Castiglione D'Orcia from the Parco naturale dei Mulini.  The ancient village of Bagno Vignoni is located in the heart of Tuscany, in the Val d'Orcia Natural Park. Thanks to the Via Francigena, these thermal waters were found and have been used since Roman times. At the heart of the village is the "Piazza della sorgenti", namely a rectangular tank, of 16th-century origin, which contains the original source of water that comes from the underground aquifer of volcanic origins.
We stayed at the Albergo Le Terme in order to bathe.  This is the modern spa.  It uses the volcanic waters.  The effervescence of the volatile calcium carbonate in these waters is remarkable and extremely helpful for aching feet and tired muscles.
The Orcia from the Ponte.
On the long road towards Radicofani.  Looking back towards Castiglione.

Saturday, September 21, 2013

San Quirico d'Orcia

San Quirico d'Orcia is a comune of c. 2,500 inhabitants in the Province of Siena in the Italian region Tuscany, located about 80 km southeast of Florence and about 45 km southeast of Siena inside the Valdorcia landscape. It is named in honor of Saint Quiricus.  It is located on the Via Francigena.

Collegiata di San Quirico is an ancient parish church preceded by a baptistery of the ' eighth century . The current building was built in the late twelfth century or the beginning of the next century. 
The oldest part seems to be that corresponding to the facade and in particular the portal
The pilgrim's accommodations adjacent to the church were well-managed by the young, and seemingly progressive, priest.  On the day we stayed here, there was also a large group, apparently a hiking club from Italy.  The priest expertly handled the arrangements, including the passport stamp for about 35 people.  The main logistical problem was women and men in the same room, but this was acceptable for couples and married people.  We stayed with an older French couple, and a single German woman, who we had met in San Gimignano several days earlier.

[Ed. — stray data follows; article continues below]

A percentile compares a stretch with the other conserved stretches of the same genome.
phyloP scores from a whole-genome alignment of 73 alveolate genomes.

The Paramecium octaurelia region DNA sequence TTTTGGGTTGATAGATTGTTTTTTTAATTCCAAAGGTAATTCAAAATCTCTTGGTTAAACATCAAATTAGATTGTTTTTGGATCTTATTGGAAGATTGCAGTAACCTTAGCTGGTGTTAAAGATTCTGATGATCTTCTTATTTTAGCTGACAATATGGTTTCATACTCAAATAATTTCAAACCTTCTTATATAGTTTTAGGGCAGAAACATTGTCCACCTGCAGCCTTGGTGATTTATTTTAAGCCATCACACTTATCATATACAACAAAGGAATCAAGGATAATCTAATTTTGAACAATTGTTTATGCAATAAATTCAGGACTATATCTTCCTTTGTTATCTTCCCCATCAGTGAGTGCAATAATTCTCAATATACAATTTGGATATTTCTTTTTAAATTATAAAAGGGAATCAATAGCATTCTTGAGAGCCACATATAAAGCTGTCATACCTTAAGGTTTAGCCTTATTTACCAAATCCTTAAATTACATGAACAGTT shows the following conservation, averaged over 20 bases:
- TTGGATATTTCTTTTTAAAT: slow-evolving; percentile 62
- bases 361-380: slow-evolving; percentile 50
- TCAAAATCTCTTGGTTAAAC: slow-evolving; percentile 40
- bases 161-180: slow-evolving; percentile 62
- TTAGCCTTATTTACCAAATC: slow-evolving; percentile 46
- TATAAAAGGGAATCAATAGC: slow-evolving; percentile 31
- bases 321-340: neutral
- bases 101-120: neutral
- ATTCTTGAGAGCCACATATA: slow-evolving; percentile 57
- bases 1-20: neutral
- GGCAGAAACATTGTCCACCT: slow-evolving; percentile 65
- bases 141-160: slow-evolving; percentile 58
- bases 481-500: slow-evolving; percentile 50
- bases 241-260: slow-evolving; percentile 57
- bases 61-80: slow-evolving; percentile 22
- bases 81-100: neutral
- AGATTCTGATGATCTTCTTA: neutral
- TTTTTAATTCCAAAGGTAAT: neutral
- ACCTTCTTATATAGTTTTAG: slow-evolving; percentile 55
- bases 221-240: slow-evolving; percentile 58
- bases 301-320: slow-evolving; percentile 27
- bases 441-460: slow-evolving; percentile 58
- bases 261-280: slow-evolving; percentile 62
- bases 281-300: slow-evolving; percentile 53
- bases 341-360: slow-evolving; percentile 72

San Quirico is a gem, and the atmosphere is genuine, having very little contamination by commercial mass tourism.

Friday, September 20, 2013

Palazzo Pubblico

The Palazzo Pubblico is a palace in SienaTuscany, central Italy. Construction began in 1297 and its original purpose was to house the republican government, consisting of the Podestà and Council of Nine.
The outside of the structure is an example of Italian medieval architecture with Gothic influences. The lower story is stone; the upper crenelated stories are made of brick. The facade of the palace is curved slightly inwards (concave) to reflect the outwards curve (convex) of the Piazza del Campo, Siena's central square of which the Palace is the focal point.
Nearly every major room in the palace contains frescoes. These frescoes are unusual for the time in that they were commissioned by the governing body of the city, rather than by the Church or by a religious fraternity. They are also unusual in that many of them depict secular subjects instead of the religious subjects which are overwhelmingly typical of Italian art of this era.
The terrace on the upper floor provides outstanding views of the city.

Santa Maria della Scala

The Santa Maria della Scala was one of Europe’s first hospitals and is one of the oldest hospitals still surviving in the world.  Siena lies on the Via Francigena, the main pilgrimage road to Rome, and the Hospital was probably founded to accommodate the pilgrims and other travelers who passed through by the canons of the Duomo.  

According to legend, the Hospital was founded in 898 by a cobbler named Sorore. However, the first known document mentioning it is a “deed of gift” from March 29, 1090. The first rector, Beringerio, was said to be appointed in 1200.